Coming out of the IPO gate strong was Lausanne, Switzerland-based ADC Therapeutics SA, which priced about 12 million shares at $19 each, for gross proceeds of about $232.7 million in an upsized deal. Shares (NYSE:ADCT) ended the day at $29.65, up $10.65, or 56%.
The offering is expected to close officially on May 19. As its name suggests, the firm develops antibody-drug conjugates (ADCs) with particular focus in hematological malignancies and solid tumors. Underwriters were granted a 30-day option to purchase up to about 1.8 million more shares. Morgan Stanley, Bofa Securities and Cowen are acting as joint book-running managers for the deal.
Proceeds, along with existing cash and cash equivalents – at the end of 2019, about $115.5 million – will help advance loncastuximab tesirine (ADCT-402), also known as Lonca, through the finish of the ongoing, pivotal phase II study for relapsed or refractory (r/r) diffuse large B-cell lymphoma (DLBCL) and the ongoing phase I/II experiment in combination with ibrutinib (Imbruvica, Pharmacyclics LLC/Johnson & Johnson) for r/r DLBCL and mantle cell lymphoma. The firm also plans to commence a confirmatory trial of Lonca when paired with rituximab (Rituxan, Roche Holding AG/Biogen Inc.) for r/r DLBCL. Also in the works is a pivotal phase II effort for r/r follicular lymphoma and – if the ibrutinib pairing pays off – a confirmatory bid in DLBCL with the duo. Lonca is directed at CD19.
Lonca’s 145-patient pivotal phase II trial in DLBCL turned up a 45.5% interim overall response rate (ORR) as of October 2019, which “exceeded our target primary endpoint and the 41.4% ORR observed for DLBCL patients in our 183-patient phase I clinical trial,” treated at the initial dose used in the pivotal phase II, ADC noted in SEC paperwork related to the IPO. The company intends to submit a BLA to the FDA in the second half of 2020 for Lonca in DLBCL.
The company also aims to push CD25-targeting camidanlumab tesirine (ADCT-301), also known as Cami, to the end of a continuing phase II trial for r/r Hodgkin lymphoma (HL) and the ongoing phase Ib experiment for advanced solid tumors. As of April 15, the study had enrolled 47 patients. The firm has completed enrollment of a 133-patient phase I bid with Cami for r/r HL and non-Hodgkin lymphoma (NHL) that has shown an 86.5% ORR in patients with HL at the initial dose for the pivotal phase II effort and a 44% ORR in a subset of NHL patients with T-cell lymphomas as of April 2019. The HL study, if successful, could support a BLA submission, ADC said.
ADCT-602, which targets CD22, will be ushered through an ongoing phase I/II effort in r/r acute lymphocytic leukemia. Clinical work with AXL-targeting ADCT-601, at an earlier stage for solid tumors, will continue, the firm said. The latter was licensed from Bergenbio ASA, of Bergen, Norway.
So far, the FDA has cleared seven ADC treatments, three of which were approved in 2019. ADC Therapeutics deploys next-generation pyrrolobenzodiazepine (PBD) technology for its candidates. The mechanism of action differs from other ADC “warheads” by creating cross-links in the cancer cells’ DNA that do not distort the DNA helix, potentially evading the cells’ natural DNA repair mechanisms. They have been shown preclinically to be about 100 times more potent than warheads used in currently marketed ADCs, the company said. The PBD approach is meant to yield less hydrophobic therapies, too, causing them to be easier to conjugate and, based on preclinical data, show less off-target toxicity than first-generation PBD players.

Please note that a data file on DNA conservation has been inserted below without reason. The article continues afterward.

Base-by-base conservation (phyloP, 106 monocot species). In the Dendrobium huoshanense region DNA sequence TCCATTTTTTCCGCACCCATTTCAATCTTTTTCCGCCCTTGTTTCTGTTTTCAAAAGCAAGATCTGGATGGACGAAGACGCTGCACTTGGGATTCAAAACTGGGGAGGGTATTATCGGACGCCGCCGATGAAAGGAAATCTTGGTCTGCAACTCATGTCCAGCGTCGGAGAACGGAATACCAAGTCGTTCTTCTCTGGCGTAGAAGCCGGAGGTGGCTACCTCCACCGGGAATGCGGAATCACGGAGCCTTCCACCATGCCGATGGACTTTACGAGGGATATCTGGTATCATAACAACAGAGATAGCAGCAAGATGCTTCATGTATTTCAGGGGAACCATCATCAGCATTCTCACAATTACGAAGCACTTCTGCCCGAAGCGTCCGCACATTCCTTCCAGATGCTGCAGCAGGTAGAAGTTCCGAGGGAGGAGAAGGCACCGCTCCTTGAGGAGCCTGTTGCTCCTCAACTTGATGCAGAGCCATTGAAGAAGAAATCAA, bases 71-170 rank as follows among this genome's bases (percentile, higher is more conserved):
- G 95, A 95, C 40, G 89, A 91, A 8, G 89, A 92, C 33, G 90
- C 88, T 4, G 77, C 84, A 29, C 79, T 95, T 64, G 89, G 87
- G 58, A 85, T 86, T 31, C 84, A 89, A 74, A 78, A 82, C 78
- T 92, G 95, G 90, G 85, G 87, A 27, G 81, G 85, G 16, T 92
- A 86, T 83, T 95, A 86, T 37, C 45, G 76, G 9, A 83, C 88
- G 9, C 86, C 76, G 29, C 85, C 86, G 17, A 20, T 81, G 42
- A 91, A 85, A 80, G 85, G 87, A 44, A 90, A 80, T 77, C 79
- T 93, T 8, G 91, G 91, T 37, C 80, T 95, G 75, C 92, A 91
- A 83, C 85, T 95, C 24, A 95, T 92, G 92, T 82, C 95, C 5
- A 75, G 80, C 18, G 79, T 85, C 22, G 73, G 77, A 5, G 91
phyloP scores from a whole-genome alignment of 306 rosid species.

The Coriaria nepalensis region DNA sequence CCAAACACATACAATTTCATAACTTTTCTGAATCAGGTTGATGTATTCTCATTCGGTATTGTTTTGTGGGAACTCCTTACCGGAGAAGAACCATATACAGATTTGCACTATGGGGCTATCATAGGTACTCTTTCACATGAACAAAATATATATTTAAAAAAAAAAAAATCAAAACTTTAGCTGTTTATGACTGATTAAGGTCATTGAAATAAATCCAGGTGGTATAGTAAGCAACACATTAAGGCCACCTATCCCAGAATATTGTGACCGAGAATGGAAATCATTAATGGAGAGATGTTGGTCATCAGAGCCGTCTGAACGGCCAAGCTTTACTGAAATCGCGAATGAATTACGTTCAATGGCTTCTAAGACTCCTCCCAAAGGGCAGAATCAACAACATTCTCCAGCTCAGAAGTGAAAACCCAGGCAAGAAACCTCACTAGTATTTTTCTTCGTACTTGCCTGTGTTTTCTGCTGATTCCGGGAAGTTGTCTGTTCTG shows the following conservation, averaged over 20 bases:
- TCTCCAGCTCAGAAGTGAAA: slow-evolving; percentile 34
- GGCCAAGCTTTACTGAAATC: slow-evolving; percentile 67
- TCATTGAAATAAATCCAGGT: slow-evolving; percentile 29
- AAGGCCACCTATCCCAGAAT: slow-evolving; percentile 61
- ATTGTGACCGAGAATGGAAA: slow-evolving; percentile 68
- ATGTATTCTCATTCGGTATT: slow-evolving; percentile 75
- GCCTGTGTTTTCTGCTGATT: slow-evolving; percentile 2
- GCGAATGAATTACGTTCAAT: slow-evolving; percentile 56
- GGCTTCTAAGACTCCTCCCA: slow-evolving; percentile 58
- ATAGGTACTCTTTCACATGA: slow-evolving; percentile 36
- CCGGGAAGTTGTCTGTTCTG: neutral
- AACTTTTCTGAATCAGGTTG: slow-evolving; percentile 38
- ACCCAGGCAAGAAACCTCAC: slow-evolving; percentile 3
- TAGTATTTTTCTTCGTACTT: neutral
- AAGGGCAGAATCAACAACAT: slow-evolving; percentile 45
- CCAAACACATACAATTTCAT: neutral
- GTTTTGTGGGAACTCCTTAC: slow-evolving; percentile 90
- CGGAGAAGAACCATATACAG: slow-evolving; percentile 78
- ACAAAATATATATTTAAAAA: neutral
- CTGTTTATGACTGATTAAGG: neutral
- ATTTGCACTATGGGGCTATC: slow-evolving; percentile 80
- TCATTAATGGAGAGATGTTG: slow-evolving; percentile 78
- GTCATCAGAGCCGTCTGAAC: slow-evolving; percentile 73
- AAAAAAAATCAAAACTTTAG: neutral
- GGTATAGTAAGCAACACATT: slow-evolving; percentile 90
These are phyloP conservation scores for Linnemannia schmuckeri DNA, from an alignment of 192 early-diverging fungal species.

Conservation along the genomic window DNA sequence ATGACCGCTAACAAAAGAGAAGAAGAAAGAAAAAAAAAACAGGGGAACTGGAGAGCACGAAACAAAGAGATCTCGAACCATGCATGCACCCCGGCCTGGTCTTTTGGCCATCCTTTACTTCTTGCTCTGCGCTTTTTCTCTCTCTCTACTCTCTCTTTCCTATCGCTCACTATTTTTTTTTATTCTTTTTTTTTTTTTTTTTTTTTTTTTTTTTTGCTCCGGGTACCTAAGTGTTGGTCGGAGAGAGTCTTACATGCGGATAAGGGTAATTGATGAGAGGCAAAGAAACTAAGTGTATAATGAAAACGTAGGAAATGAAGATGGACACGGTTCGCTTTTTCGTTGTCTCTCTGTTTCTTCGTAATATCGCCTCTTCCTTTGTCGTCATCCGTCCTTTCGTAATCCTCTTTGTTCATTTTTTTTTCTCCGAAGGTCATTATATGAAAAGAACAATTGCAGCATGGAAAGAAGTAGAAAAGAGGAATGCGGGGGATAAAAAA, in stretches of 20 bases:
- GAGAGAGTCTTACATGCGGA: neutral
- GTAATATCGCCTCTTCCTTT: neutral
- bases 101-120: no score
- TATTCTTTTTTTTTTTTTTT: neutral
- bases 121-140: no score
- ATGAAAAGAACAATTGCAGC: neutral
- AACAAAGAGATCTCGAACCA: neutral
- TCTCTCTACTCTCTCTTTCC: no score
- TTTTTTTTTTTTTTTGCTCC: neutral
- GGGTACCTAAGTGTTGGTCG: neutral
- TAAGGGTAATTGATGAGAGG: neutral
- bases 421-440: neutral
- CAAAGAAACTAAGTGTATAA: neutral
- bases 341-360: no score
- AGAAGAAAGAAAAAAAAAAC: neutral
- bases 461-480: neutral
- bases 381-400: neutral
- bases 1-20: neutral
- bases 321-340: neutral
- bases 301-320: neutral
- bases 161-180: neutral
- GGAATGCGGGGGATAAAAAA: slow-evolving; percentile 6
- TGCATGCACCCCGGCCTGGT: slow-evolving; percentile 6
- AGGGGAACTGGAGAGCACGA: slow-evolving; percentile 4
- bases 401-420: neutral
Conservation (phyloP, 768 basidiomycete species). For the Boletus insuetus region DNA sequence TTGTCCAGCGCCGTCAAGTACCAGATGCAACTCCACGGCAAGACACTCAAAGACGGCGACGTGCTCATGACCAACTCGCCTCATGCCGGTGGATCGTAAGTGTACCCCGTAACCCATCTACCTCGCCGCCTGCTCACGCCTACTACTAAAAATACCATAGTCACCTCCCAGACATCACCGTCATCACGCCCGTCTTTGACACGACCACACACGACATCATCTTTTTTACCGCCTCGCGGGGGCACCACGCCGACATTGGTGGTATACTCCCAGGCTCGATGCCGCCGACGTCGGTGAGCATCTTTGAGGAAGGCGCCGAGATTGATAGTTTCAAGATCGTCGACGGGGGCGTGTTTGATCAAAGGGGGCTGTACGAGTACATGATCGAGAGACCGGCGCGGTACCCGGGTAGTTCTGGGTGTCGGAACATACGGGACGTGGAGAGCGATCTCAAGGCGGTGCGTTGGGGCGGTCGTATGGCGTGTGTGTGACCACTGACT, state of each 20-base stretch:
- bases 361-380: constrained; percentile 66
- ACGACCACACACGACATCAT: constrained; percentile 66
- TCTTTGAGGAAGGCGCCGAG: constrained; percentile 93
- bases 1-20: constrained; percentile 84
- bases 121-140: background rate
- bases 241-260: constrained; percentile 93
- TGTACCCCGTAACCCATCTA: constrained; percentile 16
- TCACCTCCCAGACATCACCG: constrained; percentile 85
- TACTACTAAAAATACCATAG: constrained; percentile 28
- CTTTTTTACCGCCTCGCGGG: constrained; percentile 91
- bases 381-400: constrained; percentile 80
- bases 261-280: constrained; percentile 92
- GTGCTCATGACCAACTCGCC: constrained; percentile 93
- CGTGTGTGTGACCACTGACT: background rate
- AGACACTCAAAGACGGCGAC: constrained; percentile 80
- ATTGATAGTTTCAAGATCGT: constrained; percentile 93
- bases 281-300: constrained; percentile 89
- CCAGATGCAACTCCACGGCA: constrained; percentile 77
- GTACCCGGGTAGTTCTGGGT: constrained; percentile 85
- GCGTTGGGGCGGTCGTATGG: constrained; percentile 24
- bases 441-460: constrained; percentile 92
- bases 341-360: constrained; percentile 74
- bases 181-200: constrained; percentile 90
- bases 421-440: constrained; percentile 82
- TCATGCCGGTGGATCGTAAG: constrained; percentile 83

The ADC field has been hot lately, with the likes of Waltham, Mass.-based Immunogen Inc. reporting promising data. Immunogen has mirvetuximab soravtansine, a folate receptor alpha-targeting therapy, which was tested in combination with bevacizumab (Avastin, Roche Holding AG) against platinum-agnostic ovarian cancer (OC). Treatment gained a 43% ORR, or 26/60 in the overall cohort, with what Wainwright analyst Debjit Chattopadhyay called an “impressive” 61% ORR in the subset of patients with high folate receptor alpha expression: 20/33 with ≥75% of cells with PS2+ staining intensity. ORR was ≥50% in both platinum-resistant and sensitive patients. At a median follow-up of 5.5 months, and duration of response and progression-free survival had not been reached.
Chattopadhyay maintained his buy rating on Immunogen and $9 price target in a May 14 report. “Our model is implicitly predicated on mirvetuximab commercialization during the first half of 2022 (pulled forward from 2023),” he wrote. The patient population eligible for therapy with the compound “represents about 40% of the OC patients according to PS2+ testing, and our model reflects about 40% market share for mirvetuximab in patients, i.e., about 15% of the overall commercial opportunity in the platinum-resistant setting,” he wrote. Shares (NASDAQ:IMGN) closed at $4.43, up 30 cents.
Immunogen is expected to provide an update at the virtual American Society of Clinical Oncology meeting at the end of this month. Also presenting there is Mersana Therapeutics Inc., of Cambridge, Mass. The firm has XMT-1536, an NaPi2b-targeting ADC, and will offer phase I expansion cohort findings with a cutoff date of May 1, including 20 evaluable OC patients and four evaluable non-small-cell lung cancer patients, treated with 36 mg/m2 and 43 mg/m2 (about half the patients from each dose). SVB Leerink analyst Jonathan Chang likes the drug’s prospects, while acknowledging the early stage of research. “NaPi2b represents a potentially significant commercial opportunity, with expression levels of about 60% in large oncology indications such as lung [cancer] and OC,” he pointed out in a May 8 report.